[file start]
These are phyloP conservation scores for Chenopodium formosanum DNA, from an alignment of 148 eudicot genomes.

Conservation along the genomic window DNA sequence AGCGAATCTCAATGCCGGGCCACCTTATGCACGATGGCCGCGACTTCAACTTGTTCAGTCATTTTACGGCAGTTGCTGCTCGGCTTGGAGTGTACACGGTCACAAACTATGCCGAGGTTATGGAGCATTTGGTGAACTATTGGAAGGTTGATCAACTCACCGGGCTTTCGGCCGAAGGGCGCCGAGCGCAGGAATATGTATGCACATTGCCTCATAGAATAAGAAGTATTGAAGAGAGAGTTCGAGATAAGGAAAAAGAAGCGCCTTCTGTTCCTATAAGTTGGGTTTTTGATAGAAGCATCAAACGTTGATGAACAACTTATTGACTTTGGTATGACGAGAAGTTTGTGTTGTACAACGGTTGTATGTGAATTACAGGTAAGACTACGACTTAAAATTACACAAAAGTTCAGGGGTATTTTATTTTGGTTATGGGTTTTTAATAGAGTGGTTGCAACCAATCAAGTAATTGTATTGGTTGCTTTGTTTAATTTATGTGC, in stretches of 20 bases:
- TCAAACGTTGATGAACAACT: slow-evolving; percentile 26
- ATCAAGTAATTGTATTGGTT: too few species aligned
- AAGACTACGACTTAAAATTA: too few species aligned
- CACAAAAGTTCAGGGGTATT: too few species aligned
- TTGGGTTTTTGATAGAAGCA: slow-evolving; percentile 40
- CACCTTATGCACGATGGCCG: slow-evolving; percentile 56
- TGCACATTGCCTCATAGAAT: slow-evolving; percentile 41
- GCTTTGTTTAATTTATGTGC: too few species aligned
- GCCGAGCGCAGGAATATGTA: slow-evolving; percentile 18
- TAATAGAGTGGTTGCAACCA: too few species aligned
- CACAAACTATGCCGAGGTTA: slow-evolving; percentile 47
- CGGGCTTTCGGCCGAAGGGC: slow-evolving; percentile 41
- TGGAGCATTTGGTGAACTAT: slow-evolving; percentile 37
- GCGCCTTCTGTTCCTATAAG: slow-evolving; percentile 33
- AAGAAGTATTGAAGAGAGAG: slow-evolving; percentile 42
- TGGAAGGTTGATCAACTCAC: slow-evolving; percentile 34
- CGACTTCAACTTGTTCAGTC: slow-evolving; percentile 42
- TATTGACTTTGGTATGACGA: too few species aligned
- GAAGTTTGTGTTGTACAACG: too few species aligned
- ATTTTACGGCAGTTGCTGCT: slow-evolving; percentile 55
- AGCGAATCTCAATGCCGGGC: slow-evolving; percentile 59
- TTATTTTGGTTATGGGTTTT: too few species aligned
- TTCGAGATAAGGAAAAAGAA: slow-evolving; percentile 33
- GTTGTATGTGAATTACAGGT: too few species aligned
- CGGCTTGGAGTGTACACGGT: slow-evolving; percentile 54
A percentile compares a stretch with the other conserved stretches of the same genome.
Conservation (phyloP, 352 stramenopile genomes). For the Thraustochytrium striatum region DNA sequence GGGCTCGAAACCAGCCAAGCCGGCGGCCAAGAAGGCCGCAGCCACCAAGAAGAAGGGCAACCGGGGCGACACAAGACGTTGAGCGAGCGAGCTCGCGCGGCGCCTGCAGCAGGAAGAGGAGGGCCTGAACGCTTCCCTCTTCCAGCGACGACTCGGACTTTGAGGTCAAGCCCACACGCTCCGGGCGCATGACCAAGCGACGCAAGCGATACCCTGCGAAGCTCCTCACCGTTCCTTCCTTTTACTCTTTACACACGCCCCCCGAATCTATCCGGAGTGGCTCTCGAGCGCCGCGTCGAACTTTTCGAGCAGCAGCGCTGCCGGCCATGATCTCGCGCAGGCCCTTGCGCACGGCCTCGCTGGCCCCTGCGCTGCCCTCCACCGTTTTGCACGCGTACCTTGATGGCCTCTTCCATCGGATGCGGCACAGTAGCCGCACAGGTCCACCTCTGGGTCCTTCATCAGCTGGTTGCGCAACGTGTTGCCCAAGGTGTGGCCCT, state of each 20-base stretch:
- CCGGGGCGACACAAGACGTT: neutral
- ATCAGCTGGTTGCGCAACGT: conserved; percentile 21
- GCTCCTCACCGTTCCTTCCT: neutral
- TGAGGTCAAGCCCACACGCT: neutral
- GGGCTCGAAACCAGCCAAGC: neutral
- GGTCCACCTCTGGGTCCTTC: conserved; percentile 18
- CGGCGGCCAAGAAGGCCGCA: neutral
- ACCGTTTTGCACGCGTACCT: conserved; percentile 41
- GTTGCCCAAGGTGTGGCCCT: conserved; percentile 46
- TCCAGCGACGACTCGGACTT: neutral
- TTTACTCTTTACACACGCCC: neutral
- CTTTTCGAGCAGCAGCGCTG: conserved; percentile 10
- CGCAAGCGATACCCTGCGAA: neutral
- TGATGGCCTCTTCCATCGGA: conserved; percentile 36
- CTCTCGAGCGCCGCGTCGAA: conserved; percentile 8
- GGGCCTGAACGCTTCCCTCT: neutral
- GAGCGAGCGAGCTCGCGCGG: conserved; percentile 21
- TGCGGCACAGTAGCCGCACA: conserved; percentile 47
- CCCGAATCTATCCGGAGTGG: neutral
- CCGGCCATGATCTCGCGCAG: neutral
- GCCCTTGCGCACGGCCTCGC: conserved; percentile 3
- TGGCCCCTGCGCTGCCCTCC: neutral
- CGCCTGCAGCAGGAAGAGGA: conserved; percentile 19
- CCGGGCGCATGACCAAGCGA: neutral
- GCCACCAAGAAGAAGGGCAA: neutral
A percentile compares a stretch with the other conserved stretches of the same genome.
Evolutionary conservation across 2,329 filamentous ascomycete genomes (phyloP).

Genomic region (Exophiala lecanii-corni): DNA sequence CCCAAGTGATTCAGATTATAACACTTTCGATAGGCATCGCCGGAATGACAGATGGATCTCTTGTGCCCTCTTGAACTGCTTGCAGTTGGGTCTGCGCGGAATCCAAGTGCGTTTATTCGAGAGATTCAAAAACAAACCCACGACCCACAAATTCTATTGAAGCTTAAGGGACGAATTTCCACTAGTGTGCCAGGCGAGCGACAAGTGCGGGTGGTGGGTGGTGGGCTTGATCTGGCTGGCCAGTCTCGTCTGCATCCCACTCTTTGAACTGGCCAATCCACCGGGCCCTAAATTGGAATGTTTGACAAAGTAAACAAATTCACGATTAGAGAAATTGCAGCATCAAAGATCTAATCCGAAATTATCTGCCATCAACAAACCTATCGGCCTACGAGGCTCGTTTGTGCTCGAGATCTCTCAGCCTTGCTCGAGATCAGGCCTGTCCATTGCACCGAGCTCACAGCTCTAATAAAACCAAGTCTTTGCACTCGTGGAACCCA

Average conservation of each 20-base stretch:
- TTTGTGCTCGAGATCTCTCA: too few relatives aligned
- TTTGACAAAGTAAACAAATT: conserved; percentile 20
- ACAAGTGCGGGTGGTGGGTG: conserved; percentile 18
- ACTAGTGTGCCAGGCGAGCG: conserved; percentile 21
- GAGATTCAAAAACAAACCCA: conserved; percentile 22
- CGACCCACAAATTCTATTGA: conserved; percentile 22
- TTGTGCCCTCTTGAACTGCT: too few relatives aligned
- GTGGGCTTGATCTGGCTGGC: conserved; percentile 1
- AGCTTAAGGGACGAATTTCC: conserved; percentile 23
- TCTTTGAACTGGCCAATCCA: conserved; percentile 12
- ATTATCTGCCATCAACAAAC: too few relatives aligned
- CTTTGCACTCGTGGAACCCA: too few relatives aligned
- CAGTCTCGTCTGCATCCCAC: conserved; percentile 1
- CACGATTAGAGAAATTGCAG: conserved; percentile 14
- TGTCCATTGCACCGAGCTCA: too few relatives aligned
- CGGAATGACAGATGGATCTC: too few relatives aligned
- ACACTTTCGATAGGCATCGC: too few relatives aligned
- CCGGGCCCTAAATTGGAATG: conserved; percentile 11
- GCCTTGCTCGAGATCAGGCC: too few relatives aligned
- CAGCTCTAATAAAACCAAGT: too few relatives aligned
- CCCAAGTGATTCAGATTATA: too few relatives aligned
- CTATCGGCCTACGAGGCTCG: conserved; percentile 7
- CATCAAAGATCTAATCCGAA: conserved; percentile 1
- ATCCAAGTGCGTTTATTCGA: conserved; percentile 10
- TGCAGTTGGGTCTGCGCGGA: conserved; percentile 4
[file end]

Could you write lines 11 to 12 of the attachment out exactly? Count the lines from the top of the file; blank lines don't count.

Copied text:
- GCCGAGCGCAGGAATATGTA: slow-evolving; percentile 18
- TAATAGAGTGGTTGCAACCA: too few species aligned